May 9, 2011
Contact: Dave Reynolds
Contact: Dave Merritt
Olympic National Park’s newly-launched Adopt-a-Trail program gives local residents, park visitors and community groups a chance to become involved in monitoring and maintaining some of their favorite trails.
The park is currently recruiting volunteers interested in serving as trail stewards. With 64 trailheads and more than 600 miles of trail within the park, trail stewards will help to ensure that their adopted trails continue to be kept safe, accessible and beautiful.
“This is a great opportunity for people of all ages to contribute to and care for their national park,” said Olympic National Park Superintendent Karen Gustin. “Volunteers play a vital role in nearly every aspect of park operations, and this is another way to enhance a sense of community pride and ownership at Olympic National Park.”
Funded through a grant from the National Park Foundation, an Adopt-a-Trail orientation session will be held May 21 at 9:00 AM. Interested volunteers should meet at the Trails Shop, in the maintenance compound at Olympic National Park headquarters.
Additional training sessions will be offered at a later date.
For questions on the Adopt-a-Trail program or to sign up, contact volunteer program coordinator David Merritt at firstname.lastname@example.org.
Adopt-a-Trail volunteers will receive training on basic trail maintenance, safe and proper usage of hand tools, and trail-building guidelines and techniques in accordance with National Park Service trail standards. In addition, they will be trained in the identification and removal of invasive exotic plants, use of personal protective equipment and basic safety procedures.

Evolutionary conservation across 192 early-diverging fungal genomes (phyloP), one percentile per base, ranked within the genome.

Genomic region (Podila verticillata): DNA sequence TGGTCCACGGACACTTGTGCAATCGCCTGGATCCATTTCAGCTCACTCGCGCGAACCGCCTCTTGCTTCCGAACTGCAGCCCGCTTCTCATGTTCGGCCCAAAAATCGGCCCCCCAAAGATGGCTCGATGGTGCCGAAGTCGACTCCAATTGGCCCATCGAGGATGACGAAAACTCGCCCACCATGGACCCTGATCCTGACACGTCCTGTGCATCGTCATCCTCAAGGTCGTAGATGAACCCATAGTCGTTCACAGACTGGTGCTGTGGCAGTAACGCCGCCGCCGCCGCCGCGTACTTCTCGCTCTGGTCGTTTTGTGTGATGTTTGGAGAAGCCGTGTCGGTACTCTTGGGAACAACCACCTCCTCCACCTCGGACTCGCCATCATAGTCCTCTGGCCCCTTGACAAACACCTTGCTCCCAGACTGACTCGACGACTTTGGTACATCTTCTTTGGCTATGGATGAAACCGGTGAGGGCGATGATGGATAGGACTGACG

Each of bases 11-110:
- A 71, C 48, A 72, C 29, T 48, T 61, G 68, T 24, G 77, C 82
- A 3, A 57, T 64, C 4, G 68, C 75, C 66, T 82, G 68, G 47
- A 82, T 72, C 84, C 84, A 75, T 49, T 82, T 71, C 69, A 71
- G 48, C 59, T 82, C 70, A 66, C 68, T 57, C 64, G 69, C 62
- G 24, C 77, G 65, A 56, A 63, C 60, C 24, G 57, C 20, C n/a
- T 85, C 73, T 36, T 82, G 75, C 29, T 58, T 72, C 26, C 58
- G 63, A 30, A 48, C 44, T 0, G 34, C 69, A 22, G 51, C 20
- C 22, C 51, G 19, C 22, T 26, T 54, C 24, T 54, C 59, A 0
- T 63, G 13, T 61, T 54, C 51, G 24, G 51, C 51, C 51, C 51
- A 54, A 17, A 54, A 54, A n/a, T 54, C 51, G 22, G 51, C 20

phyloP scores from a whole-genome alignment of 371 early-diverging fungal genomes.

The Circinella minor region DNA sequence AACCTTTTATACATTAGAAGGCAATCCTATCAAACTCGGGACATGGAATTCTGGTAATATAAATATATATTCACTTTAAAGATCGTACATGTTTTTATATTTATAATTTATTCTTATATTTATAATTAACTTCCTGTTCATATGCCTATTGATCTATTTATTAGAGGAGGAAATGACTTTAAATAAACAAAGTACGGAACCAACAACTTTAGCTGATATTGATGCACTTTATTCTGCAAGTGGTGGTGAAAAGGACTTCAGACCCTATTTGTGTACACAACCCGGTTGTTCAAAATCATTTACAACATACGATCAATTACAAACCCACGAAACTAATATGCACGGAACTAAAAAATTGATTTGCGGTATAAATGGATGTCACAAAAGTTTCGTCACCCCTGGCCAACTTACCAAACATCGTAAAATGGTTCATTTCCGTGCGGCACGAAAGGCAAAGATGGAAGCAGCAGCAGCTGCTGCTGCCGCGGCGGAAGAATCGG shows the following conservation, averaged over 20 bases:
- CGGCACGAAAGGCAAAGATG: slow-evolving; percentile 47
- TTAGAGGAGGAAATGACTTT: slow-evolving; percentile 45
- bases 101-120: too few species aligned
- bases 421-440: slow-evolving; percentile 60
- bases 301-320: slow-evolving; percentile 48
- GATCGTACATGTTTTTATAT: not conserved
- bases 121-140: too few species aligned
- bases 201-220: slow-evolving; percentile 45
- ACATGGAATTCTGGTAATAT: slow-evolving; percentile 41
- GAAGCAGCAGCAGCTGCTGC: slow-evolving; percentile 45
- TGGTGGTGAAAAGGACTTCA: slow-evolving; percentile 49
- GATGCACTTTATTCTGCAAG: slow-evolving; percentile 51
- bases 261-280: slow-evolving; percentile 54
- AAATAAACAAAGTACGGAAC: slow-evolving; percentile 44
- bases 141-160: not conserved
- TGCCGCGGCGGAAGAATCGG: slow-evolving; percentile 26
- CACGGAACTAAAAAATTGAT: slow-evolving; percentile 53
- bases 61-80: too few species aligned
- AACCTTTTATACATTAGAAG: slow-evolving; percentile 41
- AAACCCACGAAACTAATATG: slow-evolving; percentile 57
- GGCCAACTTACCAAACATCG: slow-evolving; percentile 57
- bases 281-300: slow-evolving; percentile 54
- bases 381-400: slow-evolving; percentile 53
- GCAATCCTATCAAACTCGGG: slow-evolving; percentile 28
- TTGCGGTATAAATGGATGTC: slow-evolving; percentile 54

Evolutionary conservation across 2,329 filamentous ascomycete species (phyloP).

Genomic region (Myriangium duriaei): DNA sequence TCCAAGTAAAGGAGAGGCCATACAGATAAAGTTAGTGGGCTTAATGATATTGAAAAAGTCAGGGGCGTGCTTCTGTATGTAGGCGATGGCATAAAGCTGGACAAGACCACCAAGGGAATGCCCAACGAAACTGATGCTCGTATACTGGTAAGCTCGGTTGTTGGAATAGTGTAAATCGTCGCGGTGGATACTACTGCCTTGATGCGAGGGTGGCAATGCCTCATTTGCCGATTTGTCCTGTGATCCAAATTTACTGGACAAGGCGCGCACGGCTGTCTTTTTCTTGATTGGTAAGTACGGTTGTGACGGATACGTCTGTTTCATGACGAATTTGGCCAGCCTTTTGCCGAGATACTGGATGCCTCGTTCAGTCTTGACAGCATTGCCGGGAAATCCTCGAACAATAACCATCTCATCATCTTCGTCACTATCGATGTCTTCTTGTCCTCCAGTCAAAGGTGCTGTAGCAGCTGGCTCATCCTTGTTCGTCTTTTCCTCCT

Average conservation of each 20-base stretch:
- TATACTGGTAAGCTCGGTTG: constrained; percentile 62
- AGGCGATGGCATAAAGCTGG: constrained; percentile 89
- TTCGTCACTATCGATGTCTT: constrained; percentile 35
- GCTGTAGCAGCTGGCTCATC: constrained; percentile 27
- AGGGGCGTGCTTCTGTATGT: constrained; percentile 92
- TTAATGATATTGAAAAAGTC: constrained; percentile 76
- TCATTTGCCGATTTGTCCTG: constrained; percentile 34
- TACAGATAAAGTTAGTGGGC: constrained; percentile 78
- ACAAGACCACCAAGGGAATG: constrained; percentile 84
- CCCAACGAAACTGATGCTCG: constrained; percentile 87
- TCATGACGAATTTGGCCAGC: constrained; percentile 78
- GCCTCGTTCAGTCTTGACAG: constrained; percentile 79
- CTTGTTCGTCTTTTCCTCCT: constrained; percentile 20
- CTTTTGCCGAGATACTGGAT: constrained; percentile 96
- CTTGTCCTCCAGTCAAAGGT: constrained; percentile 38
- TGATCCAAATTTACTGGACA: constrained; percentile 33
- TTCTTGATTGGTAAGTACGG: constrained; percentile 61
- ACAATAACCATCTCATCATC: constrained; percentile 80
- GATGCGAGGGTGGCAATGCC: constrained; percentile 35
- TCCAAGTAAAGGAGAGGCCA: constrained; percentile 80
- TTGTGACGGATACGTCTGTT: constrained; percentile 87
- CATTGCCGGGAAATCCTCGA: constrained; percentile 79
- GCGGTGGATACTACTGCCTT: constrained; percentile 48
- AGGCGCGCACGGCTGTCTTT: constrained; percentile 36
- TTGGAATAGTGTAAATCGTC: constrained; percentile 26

Regular trail maintenance duties may include removing unsafe limbs from overgrown vegetation, picking up trash, and cleaning out water bars, steps and other drainage structures. At trailheads, trail stewards would be responsible for removing litter, monitoring signs and bulletin boards, and reporting vandalism or other concerns to the district ranger’s office.
Trails currently in need of support include: the Staircase Rapids loop (Shady Lane and Four Stream), Peabody Creek Trail, Cascade Rock and West Elwha (Elwha District), the Lake Crescent trail complex, Hall of Mosses and Spruce Trails in the Hoh Rainforest, Shi Shi Beach, Second Beach and the Kestner Homestead loop.
Trail stewards should be in good health, capable of hiking up to eight miles per day and be able to provide their own transportation to and from their designated trails. By becoming a trail steward, volunteers would make a commitment to visiting their designated trail at least four times during the spring and summer seasons.
Olympic National Park has a long history of working with Volunteers-in-Parks, or VIPs, who support the park in numerous ways including visitor education, trail maintenance and wilderness management. Each year Olympic depends on the strong support of volunteers to accomplish the mission of serving visitors while at the same time protecting park resources.